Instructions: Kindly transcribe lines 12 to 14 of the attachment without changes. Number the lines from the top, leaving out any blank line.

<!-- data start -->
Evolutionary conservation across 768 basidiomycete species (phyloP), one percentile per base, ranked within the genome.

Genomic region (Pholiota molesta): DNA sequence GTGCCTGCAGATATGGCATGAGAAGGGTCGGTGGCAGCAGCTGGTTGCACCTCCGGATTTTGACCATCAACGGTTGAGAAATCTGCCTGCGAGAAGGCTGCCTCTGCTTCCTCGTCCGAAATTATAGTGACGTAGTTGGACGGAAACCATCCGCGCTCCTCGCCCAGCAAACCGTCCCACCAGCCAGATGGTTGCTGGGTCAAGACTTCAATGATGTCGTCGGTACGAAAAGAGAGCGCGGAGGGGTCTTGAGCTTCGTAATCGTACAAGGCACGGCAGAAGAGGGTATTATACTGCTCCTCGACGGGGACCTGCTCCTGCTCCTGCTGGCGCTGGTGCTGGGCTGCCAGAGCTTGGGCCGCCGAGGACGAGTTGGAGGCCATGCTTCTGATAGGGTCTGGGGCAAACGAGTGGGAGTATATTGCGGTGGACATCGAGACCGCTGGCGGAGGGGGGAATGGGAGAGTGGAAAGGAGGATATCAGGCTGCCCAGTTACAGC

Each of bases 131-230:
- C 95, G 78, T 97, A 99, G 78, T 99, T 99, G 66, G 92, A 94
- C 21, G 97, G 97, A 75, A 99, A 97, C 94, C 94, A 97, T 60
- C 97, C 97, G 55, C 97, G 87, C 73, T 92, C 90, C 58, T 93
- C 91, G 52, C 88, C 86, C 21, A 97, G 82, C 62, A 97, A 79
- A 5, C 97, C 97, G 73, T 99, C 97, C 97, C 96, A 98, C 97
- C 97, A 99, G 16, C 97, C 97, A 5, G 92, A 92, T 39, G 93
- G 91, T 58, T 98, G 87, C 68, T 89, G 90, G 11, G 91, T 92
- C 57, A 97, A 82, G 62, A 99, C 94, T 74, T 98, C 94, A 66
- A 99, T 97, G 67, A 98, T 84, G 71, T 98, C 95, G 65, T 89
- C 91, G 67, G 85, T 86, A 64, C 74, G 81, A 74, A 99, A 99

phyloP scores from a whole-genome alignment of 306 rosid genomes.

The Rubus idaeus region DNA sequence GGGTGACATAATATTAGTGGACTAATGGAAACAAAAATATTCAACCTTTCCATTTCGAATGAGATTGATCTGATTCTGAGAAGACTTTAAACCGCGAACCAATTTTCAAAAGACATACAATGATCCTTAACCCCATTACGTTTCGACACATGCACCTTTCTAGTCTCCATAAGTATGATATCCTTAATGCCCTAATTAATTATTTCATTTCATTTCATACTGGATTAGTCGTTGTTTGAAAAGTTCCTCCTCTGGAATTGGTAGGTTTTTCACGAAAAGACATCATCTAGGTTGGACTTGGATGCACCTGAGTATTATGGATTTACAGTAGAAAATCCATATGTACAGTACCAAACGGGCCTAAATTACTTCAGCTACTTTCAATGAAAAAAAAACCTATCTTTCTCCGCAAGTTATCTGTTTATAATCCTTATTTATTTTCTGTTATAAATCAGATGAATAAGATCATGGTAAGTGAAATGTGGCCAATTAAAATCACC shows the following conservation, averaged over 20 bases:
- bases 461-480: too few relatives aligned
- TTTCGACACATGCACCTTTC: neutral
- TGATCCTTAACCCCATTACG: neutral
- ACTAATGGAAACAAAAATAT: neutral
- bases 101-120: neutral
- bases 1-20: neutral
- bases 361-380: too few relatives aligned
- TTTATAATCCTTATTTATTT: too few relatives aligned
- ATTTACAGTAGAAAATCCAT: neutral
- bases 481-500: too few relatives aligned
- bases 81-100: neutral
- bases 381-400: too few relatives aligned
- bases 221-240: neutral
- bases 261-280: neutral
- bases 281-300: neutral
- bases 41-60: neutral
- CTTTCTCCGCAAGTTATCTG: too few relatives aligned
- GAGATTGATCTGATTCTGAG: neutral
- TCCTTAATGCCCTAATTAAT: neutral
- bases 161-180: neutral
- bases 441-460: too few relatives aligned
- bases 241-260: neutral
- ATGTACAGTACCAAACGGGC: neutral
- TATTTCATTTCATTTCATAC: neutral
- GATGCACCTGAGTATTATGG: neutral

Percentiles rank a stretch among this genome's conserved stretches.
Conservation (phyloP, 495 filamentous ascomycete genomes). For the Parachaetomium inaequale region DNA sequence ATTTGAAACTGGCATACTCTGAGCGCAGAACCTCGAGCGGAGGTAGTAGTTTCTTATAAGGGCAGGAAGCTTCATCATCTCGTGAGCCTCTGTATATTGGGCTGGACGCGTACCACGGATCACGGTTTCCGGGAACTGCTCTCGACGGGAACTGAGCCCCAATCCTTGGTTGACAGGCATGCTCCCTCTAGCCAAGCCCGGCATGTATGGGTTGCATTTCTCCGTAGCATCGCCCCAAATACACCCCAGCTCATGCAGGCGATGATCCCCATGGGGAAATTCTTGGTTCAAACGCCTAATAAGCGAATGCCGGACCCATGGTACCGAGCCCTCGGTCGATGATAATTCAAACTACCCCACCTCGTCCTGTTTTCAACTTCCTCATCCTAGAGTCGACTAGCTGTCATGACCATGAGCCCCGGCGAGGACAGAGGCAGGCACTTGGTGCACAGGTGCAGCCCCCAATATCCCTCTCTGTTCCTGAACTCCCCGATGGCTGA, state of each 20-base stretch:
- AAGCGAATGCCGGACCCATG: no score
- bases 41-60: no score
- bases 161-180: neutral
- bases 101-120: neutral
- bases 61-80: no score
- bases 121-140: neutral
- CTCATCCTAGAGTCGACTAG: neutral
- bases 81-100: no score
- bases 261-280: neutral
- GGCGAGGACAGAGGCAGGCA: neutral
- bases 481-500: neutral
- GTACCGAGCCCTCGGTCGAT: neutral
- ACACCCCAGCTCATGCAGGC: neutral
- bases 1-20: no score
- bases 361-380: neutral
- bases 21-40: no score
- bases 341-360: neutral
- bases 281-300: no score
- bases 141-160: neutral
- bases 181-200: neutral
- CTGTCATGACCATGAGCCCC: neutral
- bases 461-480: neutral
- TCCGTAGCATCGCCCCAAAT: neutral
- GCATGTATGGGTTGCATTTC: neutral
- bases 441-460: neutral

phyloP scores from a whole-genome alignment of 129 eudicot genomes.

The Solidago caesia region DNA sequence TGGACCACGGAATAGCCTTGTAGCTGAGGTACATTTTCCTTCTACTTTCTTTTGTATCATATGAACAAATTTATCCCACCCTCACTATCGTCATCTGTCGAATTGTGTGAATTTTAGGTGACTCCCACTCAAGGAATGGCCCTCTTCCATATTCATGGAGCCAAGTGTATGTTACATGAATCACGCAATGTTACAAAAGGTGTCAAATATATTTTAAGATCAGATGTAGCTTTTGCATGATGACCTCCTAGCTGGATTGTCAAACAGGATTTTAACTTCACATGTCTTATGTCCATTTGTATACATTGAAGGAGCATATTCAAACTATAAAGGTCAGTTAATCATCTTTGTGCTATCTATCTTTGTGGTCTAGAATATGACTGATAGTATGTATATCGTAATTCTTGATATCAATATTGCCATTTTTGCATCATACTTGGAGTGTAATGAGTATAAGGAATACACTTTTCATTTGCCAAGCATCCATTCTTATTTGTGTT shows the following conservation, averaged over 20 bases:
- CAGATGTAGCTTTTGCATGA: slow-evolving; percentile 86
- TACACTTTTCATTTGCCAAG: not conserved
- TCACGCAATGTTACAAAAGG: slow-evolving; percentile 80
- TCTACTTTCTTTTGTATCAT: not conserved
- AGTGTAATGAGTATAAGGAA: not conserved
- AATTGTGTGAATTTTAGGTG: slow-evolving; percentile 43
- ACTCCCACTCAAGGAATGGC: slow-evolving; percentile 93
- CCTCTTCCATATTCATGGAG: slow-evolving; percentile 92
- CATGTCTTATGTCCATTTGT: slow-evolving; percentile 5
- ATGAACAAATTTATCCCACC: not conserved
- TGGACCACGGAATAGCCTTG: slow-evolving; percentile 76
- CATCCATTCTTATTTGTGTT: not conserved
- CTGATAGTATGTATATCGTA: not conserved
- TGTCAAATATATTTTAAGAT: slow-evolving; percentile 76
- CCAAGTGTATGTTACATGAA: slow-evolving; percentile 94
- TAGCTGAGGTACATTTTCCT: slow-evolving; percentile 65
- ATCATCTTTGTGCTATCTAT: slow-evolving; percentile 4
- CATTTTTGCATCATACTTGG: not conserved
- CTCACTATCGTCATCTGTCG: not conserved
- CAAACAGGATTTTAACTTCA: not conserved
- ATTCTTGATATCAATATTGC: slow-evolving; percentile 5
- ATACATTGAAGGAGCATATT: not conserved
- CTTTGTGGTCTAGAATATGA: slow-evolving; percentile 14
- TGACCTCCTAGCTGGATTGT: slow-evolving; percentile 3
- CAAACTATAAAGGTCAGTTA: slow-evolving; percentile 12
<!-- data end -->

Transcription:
- A 99, T 97, G 67, A 98, T 84, G 71, T 98, C 95, G 65, T 89
- C 91, G 67, G 85, T 86, A 64, C 74, G 81, A 74, A 99, A 99

phyloP scores from a whole-genome alignment of 306 rosid genomes.